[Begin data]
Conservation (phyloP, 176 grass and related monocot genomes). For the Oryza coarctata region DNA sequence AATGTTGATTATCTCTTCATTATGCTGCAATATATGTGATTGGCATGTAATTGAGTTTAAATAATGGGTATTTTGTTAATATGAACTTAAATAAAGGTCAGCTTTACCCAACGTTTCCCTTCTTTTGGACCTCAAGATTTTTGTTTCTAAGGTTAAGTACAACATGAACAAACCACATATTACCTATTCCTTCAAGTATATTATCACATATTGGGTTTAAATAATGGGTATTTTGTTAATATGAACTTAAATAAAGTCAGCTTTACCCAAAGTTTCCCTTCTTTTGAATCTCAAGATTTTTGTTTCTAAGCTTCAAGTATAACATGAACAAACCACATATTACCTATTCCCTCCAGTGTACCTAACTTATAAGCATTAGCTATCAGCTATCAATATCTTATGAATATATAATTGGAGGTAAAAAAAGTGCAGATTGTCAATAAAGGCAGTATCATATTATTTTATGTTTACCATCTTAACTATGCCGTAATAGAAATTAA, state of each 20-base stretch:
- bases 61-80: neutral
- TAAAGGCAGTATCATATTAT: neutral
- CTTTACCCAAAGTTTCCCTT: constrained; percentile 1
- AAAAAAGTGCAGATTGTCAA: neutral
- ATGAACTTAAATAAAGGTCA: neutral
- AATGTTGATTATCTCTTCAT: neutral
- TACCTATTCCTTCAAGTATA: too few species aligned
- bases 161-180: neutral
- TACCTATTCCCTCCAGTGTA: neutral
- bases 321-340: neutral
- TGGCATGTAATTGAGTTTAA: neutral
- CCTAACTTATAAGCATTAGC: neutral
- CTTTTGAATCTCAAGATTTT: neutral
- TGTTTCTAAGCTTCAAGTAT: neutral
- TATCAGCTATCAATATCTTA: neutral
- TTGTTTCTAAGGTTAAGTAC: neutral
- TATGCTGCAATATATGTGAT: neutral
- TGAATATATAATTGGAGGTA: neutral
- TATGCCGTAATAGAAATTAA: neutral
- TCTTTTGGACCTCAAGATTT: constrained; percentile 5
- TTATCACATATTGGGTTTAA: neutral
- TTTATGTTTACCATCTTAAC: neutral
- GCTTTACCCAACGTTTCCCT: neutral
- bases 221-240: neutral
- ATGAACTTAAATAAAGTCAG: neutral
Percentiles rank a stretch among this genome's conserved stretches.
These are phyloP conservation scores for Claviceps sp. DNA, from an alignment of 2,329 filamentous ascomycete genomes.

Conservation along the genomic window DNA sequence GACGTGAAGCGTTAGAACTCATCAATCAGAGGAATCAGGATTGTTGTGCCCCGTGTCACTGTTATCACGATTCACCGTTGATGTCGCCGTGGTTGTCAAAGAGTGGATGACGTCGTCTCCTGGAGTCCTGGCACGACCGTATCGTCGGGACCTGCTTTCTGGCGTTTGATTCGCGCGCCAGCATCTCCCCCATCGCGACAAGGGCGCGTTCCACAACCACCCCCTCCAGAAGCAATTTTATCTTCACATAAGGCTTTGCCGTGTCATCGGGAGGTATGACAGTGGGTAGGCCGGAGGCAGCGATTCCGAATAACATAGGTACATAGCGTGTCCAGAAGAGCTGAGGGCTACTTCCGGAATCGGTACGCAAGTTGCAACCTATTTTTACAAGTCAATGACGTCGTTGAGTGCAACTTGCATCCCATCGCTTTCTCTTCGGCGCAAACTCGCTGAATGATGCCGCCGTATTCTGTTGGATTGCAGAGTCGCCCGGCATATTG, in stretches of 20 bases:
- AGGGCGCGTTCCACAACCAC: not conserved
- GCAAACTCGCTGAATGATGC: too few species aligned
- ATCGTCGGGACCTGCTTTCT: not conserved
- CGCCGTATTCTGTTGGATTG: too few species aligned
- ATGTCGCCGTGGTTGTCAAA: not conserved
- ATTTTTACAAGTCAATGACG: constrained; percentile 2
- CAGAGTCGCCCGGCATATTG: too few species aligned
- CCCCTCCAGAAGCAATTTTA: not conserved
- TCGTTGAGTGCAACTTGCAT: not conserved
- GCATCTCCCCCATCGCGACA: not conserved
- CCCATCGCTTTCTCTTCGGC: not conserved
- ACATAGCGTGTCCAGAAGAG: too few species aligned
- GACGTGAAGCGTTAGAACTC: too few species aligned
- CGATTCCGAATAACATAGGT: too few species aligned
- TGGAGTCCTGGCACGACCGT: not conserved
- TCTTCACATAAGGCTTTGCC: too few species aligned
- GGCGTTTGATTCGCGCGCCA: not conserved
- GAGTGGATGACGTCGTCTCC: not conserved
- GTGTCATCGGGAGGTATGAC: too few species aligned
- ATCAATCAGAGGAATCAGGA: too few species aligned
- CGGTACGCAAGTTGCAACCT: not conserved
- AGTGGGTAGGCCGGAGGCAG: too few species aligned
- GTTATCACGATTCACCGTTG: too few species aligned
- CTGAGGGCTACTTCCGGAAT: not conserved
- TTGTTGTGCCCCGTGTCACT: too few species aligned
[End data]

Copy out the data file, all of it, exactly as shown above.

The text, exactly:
Conservation (phyloP, 176 grass and related monocot genomes). For the Oryza coarctata region DNA sequence AATGTTGATTATCTCTTCATTATGCTGCAATATATGTGATTGGCATGTAATTGAGTTTAAATAATGGGTATTTTGTTAATATGAACTTAAATAAAGGTCAGCTTTACCCAACGTTTCCCTTCTTTTGGACCTCAAGATTTTTGTTTCTAAGGTTAAGTACAACATGAACAAACCACATATTACCTATTCCTTCAAGTATATTATCACATATTGGGTTTAAATAATGGGTATTTTGTTAATATGAACTTAAATAAAGTCAGCTTTACCCAAAGTTTCCCTTCTTTTGAATCTCAAGATTTTTGTTTCTAAGCTTCAAGTATAACATGAACAAACCACATATTACCTATTCCCTCCAGTGTACCTAACTTATAAGCATTAGCTATCAGCTATCAATATCTTATGAATATATAATTGGAGGTAAAAAAAGTGCAGATTGTCAATAAAGGCAGTATCATATTATTTTATGTTTACCATCTTAACTATGCCGTAATAGAAATTAA, state of each 20-base stretch:
- bases 61-80: neutral
- TAAAGGCAGTATCATATTAT: neutral
- CTTTACCCAAAGTTTCCCTT: constrained; percentile 1
- AAAAAAGTGCAGATTGTCAA: neutral
- ATGAACTTAAATAAAGGTCA: neutral
- AATGTTGATTATCTCTTCAT: neutral
- TACCTATTCCTTCAAGTATA: too few species aligned
- bases 161-180: neutral
- TACCTATTCCCTCCAGTGTA: neutral
- bases 321-340: neutral
- TGGCATGTAATTGAGTTTAA: neutral
- CCTAACTTATAAGCATTAGC: neutral
- CTTTTGAATCTCAAGATTTT: neutral
- TGTTTCTAAGCTTCAAGTAT: neutral
- TATCAGCTATCAATATCTTA: neutral
- TTGTTTCTAAGGTTAAGTAC: neutral
- TATGCTGCAATATATGTGAT: neutral
- TGAATATATAATTGGAGGTA: neutral
- TATGCCGTAATAGAAATTAA: neutral
- TCTTTTGGACCTCAAGATTT: constrained; percentile 5
- TTATCACATATTGGGTTTAA: neutral
- TTTATGTTTACCATCTTAAC: neutral
- GCTTTACCCAACGTTTCCCT: neutral
- bases 221-240: neutral
- ATGAACTTAAATAAAGTCAG: neutral
Percentiles rank a stretch among this genome's conserved stretches.
These are phyloP conservation scores for Claviceps sp. DNA, from an alignment of 2,329 filamentous ascomycete genomes.

Conservation along the genomic window DNA sequence GACGTGAAGCGTTAGAACTCATCAATCAGAGGAATCAGGATTGTTGTGCCCCGTGTCACTGTTATCACGATTCACCGTTGATGTCGCCGTGGTTGTCAAAGAGTGGATGACGTCGTCTCCTGGAGTCCTGGCACGACCGTATCGTCGGGACCTGCTTTCTGGCGTTTGATTCGCGCGCCAGCATCTCCCCCATCGCGACAAGGGCGCGTTCCACAACCACCCCCTCCAGAAGCAATTTTATCTTCACATAAGGCTTTGCCGTGTCATCGGGAGGTATGACAGTGGGTAGGCCGGAGGCAGCGATTCCGAATAACATAGGTACATAGCGTGTCCAGAAGAGCTGAGGGCTACTTCCGGAATCGGTACGCAAGTTGCAACCTATTTTTACAAGTCAATGACGTCGTTGAGTGCAACTTGCATCCCATCGCTTTCTCTTCGGCGCAAACTCGCTGAATGATGCCGCCGTATTCTGTTGGATTGCAGAGTCGCCCGGCATATTG, in stretches of 20 bases:
- AGGGCGCGTTCCACAACCAC: not conserved
- GCAAACTCGCTGAATGATGC: too few species aligned
- ATCGTCGGGACCTGCTTTCT: not conserved
- CGCCGTATTCTGTTGGATTG: too few species aligned
- ATGTCGCCGTGGTTGTCAAA: not conserved
- ATTTTTACAAGTCAATGACG: constrained; percentile 2
- CAGAGTCGCCCGGCATATTG: too few species aligned
- CCCCTCCAGAAGCAATTTTA: not conserved
- TCGTTGAGTGCAACTTGCAT: not conserved
- GCATCTCCCCCATCGCGACA: not conserved
- CCCATCGCTTTCTCTTCGGC: not conserved
- ACATAGCGTGTCCAGAAGAG: too few species aligned
- GACGTGAAGCGTTAGAACTC: too few species aligned
- CGATTCCGAATAACATAGGT: too few species aligned
- TGGAGTCCTGGCACGACCGT: not conserved
- TCTTCACATAAGGCTTTGCC: too few species aligned
- GGCGTTTGATTCGCGCGCCA: not conserved
- GAGTGGATGACGTCGTCTCC: not conserved
- GTGTCATCGGGAGGTATGAC: too few species aligned
- ATCAATCAGAGGAATCAGGA: too few species aligned
- CGGTACGCAAGTTGCAACCT: not conserved
- AGTGGGTAGGCCGGAGGCAG: too few species aligned
- GTTATCACGATTCACCGTTG: too few species aligned
- CTGAGGGCTACTTCCGGAAT: not conserved
- TTGTTGTGCCCCGTGTCACT: too few species aligned